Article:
Tired of Nonstop Work, Some North Korean Soldiers Look for a Way Out

2016-05-27
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This undated picture released from North Korea's official Korean Central News Agency shows North Korean leader Kim Jong Un (C) inspecting tree nursery No. 122 of the Korean People's Army at an undisclosed location, May 15, 2016.
This undated picture released from North Korea's official Korean Central News Agency shows North Korean leader Kim Jong Un (C) inspecting tree nursery No. 122 of the Korean People's Army at an undisclosed location, May 15, 2016.
KCNA VIA KNS/AFP

Morale in the North Korean military is plummeting as a series of non-stop deployments have some soldiers thinking that taking a dishonorable discharge and being drummed out of the ruling party is better than staying in the army, sources in the country tell RFA.

After their time is up, North Korean soldiers are usually sent home in the spring and summer, but this year Pyongyang extended service for the Seventh Party Congress in early May. Some soldiers were also ordered to go to work on two megaprojects, the Tanchon hydroelectric power station and the Sepo tableland project, a military source told RFA’s Korean Service.

Military service is mandatory in North Korea, with its male soldiers serving for 13 years and women serving for seven. The country remains in a technical state of war with South Korea, because the war North Korea launched with its invasion of the South in June 1950 ended in 1953 with an armed truce, short of a peace treaty.

“Soldiers who leave the military usually return to their home in March, May or July when the military service enrollment expires,” an official from Yanggang Province Military Mobilization Division told RFA. “But the authorities did not allow the soldiers to leave the military in March or May, citing the preparation and convening of the Seventh Party Congress.”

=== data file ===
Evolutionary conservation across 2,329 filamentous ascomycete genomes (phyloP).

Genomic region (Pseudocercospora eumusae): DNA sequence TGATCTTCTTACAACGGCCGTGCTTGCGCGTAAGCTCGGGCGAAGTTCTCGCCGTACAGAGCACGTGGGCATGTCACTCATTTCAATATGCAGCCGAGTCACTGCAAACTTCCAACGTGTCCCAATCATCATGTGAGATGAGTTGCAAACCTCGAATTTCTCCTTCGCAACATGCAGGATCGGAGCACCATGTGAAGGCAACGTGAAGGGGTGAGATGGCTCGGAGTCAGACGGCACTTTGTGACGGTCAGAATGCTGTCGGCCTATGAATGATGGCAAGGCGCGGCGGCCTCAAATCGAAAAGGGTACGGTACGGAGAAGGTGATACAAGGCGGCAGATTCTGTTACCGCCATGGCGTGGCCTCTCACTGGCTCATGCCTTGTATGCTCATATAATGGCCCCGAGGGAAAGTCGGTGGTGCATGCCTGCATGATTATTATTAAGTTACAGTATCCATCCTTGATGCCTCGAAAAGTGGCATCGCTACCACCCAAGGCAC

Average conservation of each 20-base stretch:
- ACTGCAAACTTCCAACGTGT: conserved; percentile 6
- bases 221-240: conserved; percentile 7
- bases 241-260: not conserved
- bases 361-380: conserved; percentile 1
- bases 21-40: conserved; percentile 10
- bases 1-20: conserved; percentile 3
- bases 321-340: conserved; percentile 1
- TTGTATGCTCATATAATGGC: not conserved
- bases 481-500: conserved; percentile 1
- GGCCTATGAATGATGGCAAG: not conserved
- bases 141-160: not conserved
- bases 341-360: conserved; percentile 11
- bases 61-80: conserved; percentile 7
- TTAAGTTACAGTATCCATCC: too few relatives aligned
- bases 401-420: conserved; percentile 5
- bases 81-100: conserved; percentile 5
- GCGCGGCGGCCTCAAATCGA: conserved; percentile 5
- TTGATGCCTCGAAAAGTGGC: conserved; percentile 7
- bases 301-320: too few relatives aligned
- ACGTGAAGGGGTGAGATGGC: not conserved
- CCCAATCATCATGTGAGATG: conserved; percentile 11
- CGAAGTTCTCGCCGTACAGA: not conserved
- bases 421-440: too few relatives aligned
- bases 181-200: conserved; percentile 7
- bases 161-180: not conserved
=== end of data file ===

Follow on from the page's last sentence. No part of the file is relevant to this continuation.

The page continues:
It’s unclear when the soldiers will be discharged, as North Korean leaders have only announced a tentative date for the middle of June for some of the soldiers, and they have not issued a list of the soldiers who will be discharged, the source told RFA.

“The North Korean People’s Army General Service Department only notified the tentative time for the discharge but did not send any list of the soldiers leaving the military as usual,” the source said.

The lack of an announcement usually means that soldiers due to be released will be sent on a “mass deployment” to work as laborers on state projects. In this case, the places mentioned where soldiers are likely to go are the Tanchon Power Station and Sepo tableland project.

With the Sepo tableland project, North Korea is attempting to turn tens of thousands of hectares of windswept plateau in Kangwon province into a large-scale livestock breeding enterprise. State media sometimes mentions how Korean People’s Army service members and officers are contributing to the project.

Less is known about the Tanchon power station. Tanchon is a mining center in northeastern South Hamgyong province.

A North Hamgyong province border garrison soldier told RFA that some soldiers are starting to wonder if they would be better off taking a dishonorable discharge than going on the “mass deployment.”

“A very strange phenomenon happens: The soldiers in the garrison are envious of the soldiers who committed crimes and thus were expelled from the Workers’ Party with a ‘dishonorable discharge,’” the soldier said.

In North Korea, the dishonorable discharge is used as a way to discharge soldiers who have  been determined unsuitable for military service. Soldiers dishonorably discharged from the military are automatically expelled from the Workers’ Party, which permanently deprives them of the right to be a party official, the source explained.

While that makes the future difficult for the dishonorably discharged soldiers, the source claims they are much better off than those suffering from compulsory labor under the mass deployments because dishonorably discharged soldiers can at least go home and earn money through doing business in local markets. Some make quick cash by aiding smugglers who move goods over the North’s border with China.

“The border garrison soldiers are these days saying to one another: ‘Let’s make money by helping with the illegal traffic, and then go back home with a dishonorable discharge,” the soldier said.

Reported by Sunghui Moon for RFA’s Korea Service. Translated by Dohyun Gwon. Written in English by Brooks Boliek.

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